Fiery Serpents

Marcel Mauss asserted that a “myth is the mesh of a spider’s web, not a dictionary entry.” I agree, and have lately been following threads of a particular geophysical myth-mesh to some pretty far out corners of the web.

Early yesterday morning, for instance, I watched a short, jaw-unhinging documentary by Karen Kramer called The Jolo Serpent-Handlers (just wait until you get to the bit where a guy named Dewey Chafin, who survives an agonizing night – surrounded by a shouting, dancing, electric-guitar-twanging prayer vigil – after being bitten on the arm by a black rattlesnake [Crotalus horridus, probably] during a ceremony, admits it was the 68th time, over 28 years, that it had happened). And in the afternoon, in hot pursuit of the heraldic origin of the biscione, I set off across Mediolanum to visit the Basilica di Sant’Ambrogio for a look at what was once purported to be the bronze serpent that Moses, per God’s specific instructions (see Numbers 21: 4-9), carried through the desert exodus on a pole to heal snakebitten Israelites who stared it in the eyes.

Admittedly, I’m less interested in puzzling through the seemingly contradictory position staked out by the Old Testament Lord and His lawgiver with respect to other idols (e.g., the Golden Calf) than in the fact that there is, to this day, a goddamn snake on a pillar in the middle of one of the oldest sites of Christian worship in Europe. I mean, this is where Ambrose converted Augustine, for chrissakes.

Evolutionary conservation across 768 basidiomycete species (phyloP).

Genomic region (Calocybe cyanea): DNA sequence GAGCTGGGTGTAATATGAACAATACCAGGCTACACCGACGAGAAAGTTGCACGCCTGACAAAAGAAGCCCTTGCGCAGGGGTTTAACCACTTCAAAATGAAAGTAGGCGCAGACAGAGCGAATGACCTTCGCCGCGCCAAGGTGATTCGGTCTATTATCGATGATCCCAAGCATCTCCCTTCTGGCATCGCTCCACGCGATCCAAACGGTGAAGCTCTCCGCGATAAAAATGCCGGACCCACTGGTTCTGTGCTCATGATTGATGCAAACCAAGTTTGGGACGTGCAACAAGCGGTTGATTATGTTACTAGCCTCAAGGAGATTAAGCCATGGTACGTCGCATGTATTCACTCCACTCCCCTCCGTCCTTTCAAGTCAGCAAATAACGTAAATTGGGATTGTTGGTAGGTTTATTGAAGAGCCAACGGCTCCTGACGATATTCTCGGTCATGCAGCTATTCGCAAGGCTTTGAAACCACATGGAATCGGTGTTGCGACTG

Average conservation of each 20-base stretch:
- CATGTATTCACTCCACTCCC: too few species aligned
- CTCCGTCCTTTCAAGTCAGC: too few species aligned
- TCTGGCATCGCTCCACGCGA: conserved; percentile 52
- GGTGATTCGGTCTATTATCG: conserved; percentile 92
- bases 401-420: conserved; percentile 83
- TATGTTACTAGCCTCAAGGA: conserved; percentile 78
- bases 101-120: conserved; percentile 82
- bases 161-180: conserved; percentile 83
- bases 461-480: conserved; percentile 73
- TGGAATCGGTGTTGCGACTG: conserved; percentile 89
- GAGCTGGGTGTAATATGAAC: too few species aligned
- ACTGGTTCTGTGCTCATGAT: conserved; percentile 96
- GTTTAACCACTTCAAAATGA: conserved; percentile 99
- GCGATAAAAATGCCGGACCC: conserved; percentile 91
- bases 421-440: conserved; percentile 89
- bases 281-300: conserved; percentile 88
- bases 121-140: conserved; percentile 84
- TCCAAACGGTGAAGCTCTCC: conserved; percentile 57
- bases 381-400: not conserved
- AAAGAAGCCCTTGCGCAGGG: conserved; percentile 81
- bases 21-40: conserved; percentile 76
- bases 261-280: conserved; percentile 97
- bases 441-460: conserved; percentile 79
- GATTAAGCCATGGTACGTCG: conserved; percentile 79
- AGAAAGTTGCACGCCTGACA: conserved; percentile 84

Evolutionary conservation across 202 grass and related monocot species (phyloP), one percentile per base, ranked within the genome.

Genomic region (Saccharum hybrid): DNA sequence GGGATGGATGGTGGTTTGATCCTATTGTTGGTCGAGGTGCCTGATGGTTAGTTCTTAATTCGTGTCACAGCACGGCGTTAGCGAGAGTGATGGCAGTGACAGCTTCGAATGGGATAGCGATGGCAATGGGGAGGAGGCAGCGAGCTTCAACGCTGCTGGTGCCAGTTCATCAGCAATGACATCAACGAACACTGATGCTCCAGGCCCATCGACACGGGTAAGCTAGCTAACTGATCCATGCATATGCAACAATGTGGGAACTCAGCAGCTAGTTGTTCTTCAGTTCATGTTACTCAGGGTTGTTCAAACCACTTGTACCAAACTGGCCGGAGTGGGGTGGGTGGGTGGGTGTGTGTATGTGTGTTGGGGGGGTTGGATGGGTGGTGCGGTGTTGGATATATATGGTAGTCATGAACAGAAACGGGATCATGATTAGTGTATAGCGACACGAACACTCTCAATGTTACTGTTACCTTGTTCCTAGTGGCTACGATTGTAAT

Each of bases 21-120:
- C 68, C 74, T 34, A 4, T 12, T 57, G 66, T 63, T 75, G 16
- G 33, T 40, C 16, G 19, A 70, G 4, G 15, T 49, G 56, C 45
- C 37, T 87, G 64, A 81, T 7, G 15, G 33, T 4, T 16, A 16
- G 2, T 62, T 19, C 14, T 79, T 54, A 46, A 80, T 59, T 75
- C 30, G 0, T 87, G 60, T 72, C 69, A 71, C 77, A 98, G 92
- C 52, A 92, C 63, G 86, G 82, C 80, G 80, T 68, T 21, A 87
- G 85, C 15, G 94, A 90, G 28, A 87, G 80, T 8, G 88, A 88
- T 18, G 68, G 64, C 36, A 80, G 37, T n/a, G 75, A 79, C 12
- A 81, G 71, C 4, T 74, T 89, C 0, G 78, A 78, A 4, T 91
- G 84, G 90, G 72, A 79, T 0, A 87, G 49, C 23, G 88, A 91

Whatever its actual provenance (the Byzantine Emperor Basil II is supposed to have presented it to HRE Otto II in 1000 AD as a gift wrapped in the Moses story) – and even counterbalanced, as it currently is, with a 19th-century cross on a pillar opposite the nave from the snake – the bronze is a deeply weird echo of ancient ophiolatry and of early Neoplatonisms and Gnosticisms that jockeyed for primacy with Arianism and the Nicene creed in the Paleochristian era. “A very obscure sect,” is how Origen described the Ophites. And how. Not just in terms of, ah, origin, but motive, method. And, as Roberto Calasso points out in the wonderful second chapter of his Tiepolo Pink, whom are we even talking about when we talk about the Ophites? “Cainites, the Perates, the Sethites, the Barbelo-Gnostics, the Severians, the Nicolaitans, the Archontics? No answer is given.” But I have, as usual, my suspicions.

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